Jimmy Butler is not interested in small talk. Which, depending on whom you speak with, makes him either the most difficult person to interview, or the most interesting. What he definitely is not, though, is boring; much like his 2016-’17 season.

The six-year veteran two-time All-Star forward will be playing in his sixth Christmas Day game when he leads Chicago Bulls against Kawhi Leonard’s San Antonio Spurs, who, ironically, have been struggling at home.

It is not far-fetched to compare the two mid to late first round picks in 2011, who came into the league with the ceiling of being effective role players at best. The two forwards, however, had other plans, becoming two-way threats (both at the offensive and defensive ends) and legitimate stars in the league.

“He’s (Leonard) a great player overall.” said Butler who made himself available to global media in the build up to the Christmas Day matchup. “He plays both sides of the ball extremely well and I just think that the amount of work that we both put into it in the summer and every single day, is the reason our careers have taken off the way that they have.”

While Butler’s resumé is not as colourful as Leonard’s, he will have none of the comparisons that fans and experts thrust upon the two stars. “I don’t compare myself to anybody else,” he clarified, “I have to play well and do whatever it takes for my team to win. It’s not who’s better than who...it’s all about the team winning the game.”

No beating around the bush

That team, the Chicago Bulls, came into the 2016-‘17 season with no one being able to make sense of their offseason moves. The Bulls faced much scepticism, most notably when trading away All-Star point guard and Chicago favourite, Derrick Rose. The No. 1 pick in the 2008 season and the 2011 Most Valuable Player carried the hopes of the Windy City for eight seasons.

Those hopes stood on shaky ground for four of those seasons (2012-‘2016) after Rose tore his ACL (anterior Cruciate Ligament) in the 2012 playoffs, never quite recovering to full health until last season. Sensing that his value could only drop, the Bulls pulled the trigger on a trade that saw five players and one draft pick change hands.

“I can’t say that I was surprised,” said the straight talking Butler, who often walks the fine line between the truth and diplomacy, “but I knew that it had to be one of us to tell you the truth.”

With Rose gone, the responsibility that ought to have shifted to Butler, the 2015 NBA Most Improved Player, who was coming off career highs in points (20.9), assists (4.8) and field goals made/attempted (7.0/15.4), was marginally threatened when three-time NBA Champion and 12-time NBA All-Star Dwyane Wade shockingly decided to bring “his talents” back to his hometown Chicago.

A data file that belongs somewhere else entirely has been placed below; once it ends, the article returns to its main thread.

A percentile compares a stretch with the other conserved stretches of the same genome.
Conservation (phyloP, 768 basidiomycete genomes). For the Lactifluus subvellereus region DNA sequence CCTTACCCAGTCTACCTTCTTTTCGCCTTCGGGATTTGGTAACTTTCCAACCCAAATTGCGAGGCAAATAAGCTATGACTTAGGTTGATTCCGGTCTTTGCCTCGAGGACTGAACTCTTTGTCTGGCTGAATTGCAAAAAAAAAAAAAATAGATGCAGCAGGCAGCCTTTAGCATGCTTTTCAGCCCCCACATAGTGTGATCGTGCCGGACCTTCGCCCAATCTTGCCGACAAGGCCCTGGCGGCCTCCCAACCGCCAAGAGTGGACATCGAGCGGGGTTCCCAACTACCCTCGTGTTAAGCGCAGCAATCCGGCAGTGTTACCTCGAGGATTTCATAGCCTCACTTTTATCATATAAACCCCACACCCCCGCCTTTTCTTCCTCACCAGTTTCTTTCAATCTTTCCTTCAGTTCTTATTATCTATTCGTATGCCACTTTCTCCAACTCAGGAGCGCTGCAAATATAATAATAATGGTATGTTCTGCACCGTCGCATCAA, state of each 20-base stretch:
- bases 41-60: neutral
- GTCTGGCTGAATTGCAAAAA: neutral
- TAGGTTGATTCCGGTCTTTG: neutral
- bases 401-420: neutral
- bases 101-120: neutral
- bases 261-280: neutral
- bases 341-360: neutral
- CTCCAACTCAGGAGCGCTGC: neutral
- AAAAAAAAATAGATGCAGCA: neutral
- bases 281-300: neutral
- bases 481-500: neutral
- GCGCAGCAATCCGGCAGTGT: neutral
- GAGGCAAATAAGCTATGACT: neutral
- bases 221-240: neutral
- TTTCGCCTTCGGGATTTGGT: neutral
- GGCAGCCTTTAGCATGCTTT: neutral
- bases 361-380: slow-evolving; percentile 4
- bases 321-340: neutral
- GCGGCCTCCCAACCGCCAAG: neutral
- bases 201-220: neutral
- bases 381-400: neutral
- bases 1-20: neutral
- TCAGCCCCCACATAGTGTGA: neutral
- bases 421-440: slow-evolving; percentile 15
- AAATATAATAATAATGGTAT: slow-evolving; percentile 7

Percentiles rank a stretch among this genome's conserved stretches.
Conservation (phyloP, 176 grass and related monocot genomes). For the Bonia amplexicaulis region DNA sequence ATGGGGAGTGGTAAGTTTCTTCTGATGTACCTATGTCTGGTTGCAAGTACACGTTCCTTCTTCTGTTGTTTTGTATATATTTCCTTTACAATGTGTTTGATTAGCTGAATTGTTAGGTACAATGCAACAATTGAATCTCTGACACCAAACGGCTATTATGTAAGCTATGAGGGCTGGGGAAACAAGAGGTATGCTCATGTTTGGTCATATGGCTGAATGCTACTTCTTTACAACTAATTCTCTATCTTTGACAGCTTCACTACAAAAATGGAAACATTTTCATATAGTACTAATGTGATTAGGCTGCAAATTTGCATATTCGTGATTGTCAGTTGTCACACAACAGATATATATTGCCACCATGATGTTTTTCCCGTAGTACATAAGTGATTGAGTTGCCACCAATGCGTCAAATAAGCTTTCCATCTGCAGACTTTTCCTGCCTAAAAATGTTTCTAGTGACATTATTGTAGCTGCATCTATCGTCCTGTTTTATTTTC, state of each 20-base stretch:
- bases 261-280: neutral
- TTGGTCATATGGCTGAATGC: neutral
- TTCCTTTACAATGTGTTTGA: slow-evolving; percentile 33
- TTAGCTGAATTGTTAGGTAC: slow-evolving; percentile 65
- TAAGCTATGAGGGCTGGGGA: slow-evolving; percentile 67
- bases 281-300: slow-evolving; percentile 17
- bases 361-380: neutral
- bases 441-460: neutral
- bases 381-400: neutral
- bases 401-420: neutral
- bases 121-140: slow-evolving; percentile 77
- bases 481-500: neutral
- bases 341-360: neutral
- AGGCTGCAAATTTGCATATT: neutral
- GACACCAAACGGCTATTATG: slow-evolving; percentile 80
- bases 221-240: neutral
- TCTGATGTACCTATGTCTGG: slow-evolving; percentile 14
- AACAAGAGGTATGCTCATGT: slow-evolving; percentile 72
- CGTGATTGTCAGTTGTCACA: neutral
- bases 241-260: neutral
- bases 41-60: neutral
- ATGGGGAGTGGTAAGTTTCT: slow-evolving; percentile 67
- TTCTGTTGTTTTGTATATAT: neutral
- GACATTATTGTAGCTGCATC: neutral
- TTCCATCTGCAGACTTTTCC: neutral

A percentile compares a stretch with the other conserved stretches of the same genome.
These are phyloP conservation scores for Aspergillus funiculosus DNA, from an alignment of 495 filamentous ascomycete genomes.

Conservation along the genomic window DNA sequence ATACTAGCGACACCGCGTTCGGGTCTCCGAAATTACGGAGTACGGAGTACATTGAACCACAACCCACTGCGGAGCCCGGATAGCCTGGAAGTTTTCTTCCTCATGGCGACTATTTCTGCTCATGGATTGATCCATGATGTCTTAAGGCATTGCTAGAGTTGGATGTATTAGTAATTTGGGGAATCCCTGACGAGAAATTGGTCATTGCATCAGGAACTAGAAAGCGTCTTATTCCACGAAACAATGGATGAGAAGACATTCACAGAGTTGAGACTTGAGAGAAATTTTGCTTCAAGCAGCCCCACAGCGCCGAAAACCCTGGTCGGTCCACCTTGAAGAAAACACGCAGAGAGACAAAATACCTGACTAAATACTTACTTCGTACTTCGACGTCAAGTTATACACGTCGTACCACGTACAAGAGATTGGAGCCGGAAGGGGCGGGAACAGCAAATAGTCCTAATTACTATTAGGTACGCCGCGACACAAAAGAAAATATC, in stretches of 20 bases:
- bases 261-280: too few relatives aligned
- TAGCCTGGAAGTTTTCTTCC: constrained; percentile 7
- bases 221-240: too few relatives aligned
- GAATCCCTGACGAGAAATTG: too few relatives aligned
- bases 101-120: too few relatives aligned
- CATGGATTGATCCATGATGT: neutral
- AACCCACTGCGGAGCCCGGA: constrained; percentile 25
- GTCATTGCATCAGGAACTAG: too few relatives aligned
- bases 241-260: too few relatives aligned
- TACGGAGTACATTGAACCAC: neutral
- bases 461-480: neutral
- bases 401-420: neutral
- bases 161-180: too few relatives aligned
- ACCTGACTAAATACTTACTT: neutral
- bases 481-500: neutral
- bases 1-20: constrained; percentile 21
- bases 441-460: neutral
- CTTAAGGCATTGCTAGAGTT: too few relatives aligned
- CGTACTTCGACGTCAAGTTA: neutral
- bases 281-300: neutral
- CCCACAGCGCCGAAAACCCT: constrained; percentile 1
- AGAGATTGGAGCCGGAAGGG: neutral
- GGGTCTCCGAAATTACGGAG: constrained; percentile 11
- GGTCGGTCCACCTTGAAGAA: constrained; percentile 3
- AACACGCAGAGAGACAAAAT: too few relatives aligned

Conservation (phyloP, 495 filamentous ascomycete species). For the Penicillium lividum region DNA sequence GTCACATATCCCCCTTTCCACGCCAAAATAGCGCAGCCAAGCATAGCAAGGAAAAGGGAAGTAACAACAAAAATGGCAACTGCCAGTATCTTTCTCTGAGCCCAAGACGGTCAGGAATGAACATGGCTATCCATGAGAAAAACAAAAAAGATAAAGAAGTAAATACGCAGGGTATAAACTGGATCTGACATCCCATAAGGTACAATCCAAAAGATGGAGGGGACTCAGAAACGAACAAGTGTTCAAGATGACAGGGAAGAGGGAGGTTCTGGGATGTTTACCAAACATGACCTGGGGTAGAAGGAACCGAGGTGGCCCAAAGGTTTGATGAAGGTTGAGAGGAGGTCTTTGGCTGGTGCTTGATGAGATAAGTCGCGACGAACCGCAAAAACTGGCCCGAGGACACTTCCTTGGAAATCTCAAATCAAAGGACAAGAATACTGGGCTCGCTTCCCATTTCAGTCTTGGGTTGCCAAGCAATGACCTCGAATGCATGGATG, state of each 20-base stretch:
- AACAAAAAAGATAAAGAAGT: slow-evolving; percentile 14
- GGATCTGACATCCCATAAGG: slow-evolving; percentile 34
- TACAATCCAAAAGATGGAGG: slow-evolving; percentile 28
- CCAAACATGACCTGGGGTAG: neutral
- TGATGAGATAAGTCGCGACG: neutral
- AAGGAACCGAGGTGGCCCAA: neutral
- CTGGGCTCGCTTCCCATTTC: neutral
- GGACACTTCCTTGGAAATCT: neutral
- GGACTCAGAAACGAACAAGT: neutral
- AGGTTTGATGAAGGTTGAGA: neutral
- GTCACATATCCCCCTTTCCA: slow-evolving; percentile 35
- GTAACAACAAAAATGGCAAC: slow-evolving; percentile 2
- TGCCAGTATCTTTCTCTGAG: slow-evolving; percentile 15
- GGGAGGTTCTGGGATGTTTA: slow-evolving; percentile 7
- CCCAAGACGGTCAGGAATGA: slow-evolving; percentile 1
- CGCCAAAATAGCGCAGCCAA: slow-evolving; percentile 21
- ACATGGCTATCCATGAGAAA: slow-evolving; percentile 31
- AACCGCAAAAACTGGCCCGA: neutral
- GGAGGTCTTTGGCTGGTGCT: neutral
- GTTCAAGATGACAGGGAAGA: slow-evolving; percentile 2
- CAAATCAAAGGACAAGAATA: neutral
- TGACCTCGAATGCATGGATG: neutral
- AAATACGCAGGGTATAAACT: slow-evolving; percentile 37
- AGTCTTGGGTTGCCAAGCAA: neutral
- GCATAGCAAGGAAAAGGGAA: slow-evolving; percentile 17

Any doubts, however, about whose team it was were immediately addressed by Wade in his introductory press conference.“This is Jimmy’s team,” Wade said. “It won’t be a tug and pull whose team it is.”

“He’s been amazing. He’s been great.” Butler remarked about his teammate and fellow Marquette alma mater, Dwyane Wade. “He knows what it takes to win a championship. The young guys and me, we are paying attention how he takes care of his body, because that’s how you get to play as many years as he’s played. Everybody knows him for the person and the basketball player that he is, but off the floor, with his family and his community, he gives so much love to everybody, just a great human being. He can then flip a switch and be a fierce competitor on the court. That’s what makes Dwayne Wade Dwayne Wade.”

Even 2008 NBA Champion Rajon Rondo, brought in to address the gaping hole at point guard left by the departure of Derrick Rose, echoed Wade’s sentiments when asked who the leader of the Bulls was.

Which brings us back to Butler, who is touching career highs in nearly every statistical category this season, some of those highs leading all Bulls players. Already an elite defender, Butler continues to grow as a scoring threat, scoring 24.4 points per game (10th in the NBA), trailing only Durant (25.9) among players who average 17 or fewer field goal attempts (shots) in a game.

Image credit: NBA

He is, however, quick to caution, “I’m not perfect in any aspect of the game (and) continue to work on all aspects of my game. I want to be really, really, really good at everything, so the only way to go about that, is continue to work on everything as much you can.”